As a bitter cold spell lingers in New Haven, the city’s homeless are trying to cope. And so are the shelters.
Immanuel Baptist Shelter and Columbus House both experienced a jump in the number of homeless people seeking shelter within the past two weeks. The Outreach and Engagement Team — an inter-agency group that works to bring homeless people to shelters — recently added weekends to its schedule because of the cold.
And family shelters in the city remain at full capacity.
Wesley Thorpe, executive director of Immanuel Baptist Shelter, said his shelter reached maximum occupancy last week.
“Wednesday, Thursday, and Friday, I had to stay open all day so [the clients] could stay during the day,” Thorpe said.
Thorpe said his shelter has 75 beds, all of which were full for several days. Last weekend, however, the demand dropped slightly, freeing up about three beds on Saturday and Sunday, he said.
“We don’t turn anybody away,” Thorpe said. “Everybody had a place to stay that came to the shelter.”
Alison Cunningham, executive director of Columbus House, said the cold weather brought in more clients than usual. Together with the Overflow Shelter, which Columbus House also operates, Cunningham’s agency has 155 beds. And like Immanuel Baptist Shelter, neither Columbus House nor the Overflow Shelter turned anyone away.
“Every winter we’re concerned about people,” Cunningham said. “It’s especially frightening this year with the temperature so low.”
Though Immanuel Baptist Shelter and Columbus House were able to take in everyone who needed a warm place to stay, the cold weather put a strain on the agencies’ human and financial resources. Staff worked extra hours to keep the shelters open during the day — Columbus House, for example, normally closes at 8 a.m.
The Outreach and Engagement Team has also augmented its efforts to brace New Haven’s homeless population against the cold. The team, which consists of five agencies and is coordinated by the Connecticut Mental Health Center, added weekend shifts to its regular weekday schedule, said Debbie Fisk, the center’s director of community-based clinical services.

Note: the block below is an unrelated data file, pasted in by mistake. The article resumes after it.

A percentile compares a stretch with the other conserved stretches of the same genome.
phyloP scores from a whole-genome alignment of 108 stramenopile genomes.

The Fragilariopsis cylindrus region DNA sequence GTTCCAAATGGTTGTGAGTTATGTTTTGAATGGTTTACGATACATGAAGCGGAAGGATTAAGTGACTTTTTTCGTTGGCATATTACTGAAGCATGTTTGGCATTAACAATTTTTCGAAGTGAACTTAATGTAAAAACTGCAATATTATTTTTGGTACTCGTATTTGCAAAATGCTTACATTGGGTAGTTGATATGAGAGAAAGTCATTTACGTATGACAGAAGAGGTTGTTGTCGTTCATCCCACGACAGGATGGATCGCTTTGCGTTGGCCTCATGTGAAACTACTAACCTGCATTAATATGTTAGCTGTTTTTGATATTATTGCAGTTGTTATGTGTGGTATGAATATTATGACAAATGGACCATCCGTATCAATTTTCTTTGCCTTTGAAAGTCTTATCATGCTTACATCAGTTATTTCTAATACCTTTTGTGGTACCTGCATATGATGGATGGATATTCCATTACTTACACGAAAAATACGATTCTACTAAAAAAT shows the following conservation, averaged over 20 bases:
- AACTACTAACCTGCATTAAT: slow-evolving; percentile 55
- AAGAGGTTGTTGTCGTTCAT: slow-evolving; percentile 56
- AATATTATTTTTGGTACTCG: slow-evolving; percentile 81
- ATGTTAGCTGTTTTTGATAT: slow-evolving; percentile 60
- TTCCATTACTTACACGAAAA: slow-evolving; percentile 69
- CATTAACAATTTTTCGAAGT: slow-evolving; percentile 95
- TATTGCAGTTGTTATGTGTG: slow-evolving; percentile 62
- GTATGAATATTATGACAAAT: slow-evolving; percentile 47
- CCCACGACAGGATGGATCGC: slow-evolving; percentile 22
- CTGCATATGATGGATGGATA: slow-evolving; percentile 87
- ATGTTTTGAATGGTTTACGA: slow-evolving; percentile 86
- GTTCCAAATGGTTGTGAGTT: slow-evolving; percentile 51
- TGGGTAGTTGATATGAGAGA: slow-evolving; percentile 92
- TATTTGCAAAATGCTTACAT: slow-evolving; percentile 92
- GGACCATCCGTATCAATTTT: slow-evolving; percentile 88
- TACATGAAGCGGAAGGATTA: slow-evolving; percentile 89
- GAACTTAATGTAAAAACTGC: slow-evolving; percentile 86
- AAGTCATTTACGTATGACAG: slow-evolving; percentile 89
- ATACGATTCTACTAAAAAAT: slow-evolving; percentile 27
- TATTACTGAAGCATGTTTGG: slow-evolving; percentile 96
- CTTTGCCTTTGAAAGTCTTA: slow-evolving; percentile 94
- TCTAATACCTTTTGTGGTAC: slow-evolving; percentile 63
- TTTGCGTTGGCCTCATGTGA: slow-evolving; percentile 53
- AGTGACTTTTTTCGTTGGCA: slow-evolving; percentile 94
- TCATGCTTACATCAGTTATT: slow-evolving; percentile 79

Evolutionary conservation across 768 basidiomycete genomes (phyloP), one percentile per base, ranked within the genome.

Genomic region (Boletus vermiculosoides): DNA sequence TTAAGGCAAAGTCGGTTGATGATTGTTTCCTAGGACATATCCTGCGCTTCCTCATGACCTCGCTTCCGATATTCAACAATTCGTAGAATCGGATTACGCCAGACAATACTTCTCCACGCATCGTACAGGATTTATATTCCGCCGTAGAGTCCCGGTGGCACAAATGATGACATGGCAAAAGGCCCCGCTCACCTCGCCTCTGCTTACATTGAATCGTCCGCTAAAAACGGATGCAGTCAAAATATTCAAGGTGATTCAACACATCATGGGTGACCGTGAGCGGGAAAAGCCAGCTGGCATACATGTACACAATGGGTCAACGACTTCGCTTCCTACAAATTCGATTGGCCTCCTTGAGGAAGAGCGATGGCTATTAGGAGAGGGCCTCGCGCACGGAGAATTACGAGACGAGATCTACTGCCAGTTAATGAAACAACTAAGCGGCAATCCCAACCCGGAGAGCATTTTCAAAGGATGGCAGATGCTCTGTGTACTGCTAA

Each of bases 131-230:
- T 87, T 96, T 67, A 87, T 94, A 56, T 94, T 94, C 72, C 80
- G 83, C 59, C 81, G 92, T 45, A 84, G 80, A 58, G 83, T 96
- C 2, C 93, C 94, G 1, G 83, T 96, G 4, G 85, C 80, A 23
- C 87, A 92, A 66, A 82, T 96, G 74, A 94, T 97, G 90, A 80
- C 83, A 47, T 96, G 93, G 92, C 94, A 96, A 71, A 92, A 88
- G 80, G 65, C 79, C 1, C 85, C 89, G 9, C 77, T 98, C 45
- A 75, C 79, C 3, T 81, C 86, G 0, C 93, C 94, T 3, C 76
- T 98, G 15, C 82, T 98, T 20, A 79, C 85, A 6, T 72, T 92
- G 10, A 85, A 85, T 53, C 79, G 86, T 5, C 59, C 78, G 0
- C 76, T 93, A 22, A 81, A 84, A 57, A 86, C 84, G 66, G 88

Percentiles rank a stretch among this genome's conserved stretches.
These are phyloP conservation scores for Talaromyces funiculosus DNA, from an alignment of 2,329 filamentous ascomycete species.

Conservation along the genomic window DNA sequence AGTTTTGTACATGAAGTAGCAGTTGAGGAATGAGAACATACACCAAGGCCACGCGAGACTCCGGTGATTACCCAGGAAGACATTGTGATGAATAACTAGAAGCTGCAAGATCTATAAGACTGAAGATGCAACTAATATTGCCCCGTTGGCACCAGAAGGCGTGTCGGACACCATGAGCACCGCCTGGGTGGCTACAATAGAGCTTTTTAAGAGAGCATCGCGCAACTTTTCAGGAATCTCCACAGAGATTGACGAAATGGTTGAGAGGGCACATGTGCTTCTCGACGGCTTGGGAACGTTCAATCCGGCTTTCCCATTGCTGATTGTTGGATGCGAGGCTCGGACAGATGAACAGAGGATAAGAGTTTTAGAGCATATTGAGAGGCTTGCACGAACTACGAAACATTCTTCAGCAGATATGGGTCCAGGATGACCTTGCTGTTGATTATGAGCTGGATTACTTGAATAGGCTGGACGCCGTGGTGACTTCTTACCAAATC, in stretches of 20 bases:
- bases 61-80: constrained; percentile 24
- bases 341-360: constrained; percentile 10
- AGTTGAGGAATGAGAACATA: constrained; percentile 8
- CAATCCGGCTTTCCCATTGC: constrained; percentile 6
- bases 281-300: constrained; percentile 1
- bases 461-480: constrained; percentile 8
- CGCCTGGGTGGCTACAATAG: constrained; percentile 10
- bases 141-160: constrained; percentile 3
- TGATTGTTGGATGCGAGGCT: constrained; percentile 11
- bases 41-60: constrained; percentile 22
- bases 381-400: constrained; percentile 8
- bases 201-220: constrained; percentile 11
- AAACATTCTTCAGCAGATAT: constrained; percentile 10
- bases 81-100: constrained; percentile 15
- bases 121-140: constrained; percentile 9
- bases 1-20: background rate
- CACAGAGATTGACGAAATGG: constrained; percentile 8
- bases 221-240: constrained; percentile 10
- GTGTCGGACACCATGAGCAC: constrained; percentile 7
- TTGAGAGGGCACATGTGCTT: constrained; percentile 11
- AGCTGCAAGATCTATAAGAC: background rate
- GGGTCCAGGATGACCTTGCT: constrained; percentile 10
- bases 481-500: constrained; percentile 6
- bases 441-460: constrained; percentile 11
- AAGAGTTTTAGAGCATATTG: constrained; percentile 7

During outreach runs, team workers go out into New Haven looking for the homeless. They search under highway bridges and in other outdoor sites, as well as in public places, including Union Station, where homeless people tend to congregate. They also visit soup kitchens and shelters, Fisk said. When the team finds homeless people, they try to persuade them to enter a shelter.
Fisk said the Outreach and Engagement Team started its weekend shifts about two weeks ago, when some volunteers decided to work on Saturday and Sunday because it was so cold. Fisk said the team has since recrafted its schedule to include weekends, and the added shifts have already brought to shelters five people who had been sleeping outside.
Christian Community Action and Life Haven, agencies that provide services for families, have not been directly affected by the cold spell.
Albert May, director of development for Christian Community Action, said the weather does not have much of an impact on his shelter because the families stay there for two to three months at a time. May said his agency did receive an increase in calls that coincided with the recent cold weather, but it did not have the capacity to help all of the callers.
Rachel Heerema, executive director of Life Haven, said her organization’s shelter has consistently remained at capacity for the past several years. She said the shelter has room for 20 families, and while that number remains static, the amount of people that Life Haven must turn away is on the rise.
Both Heerema and May said they have witnessed a trend of increasing numbers of turn-aways, regardless of weather patterns.
“I would say that we would have to turn away maybe 50 families a week, whereas a year ago, it may have been something like 20 families a week,” May said.
Heerema referred to a study done by the Connecticut Coalition to End Homelessness, which gathers information from state-funded emergency shelters. She said the study found the number of times people were turned away from shelters in 2001 was 20,335. That was an 81 percent increase from 2000. Heerema said the coalition has yet to release statistics for 2002, but “from my experience, I think we’ll have a similar jump.”
Cold weather is an immediate problem, but, as Heerema pointed out, limited shelter space represents a more substantial obstacle.
“There’s no good time of the year for a mom with an infant to be living outside,” she said.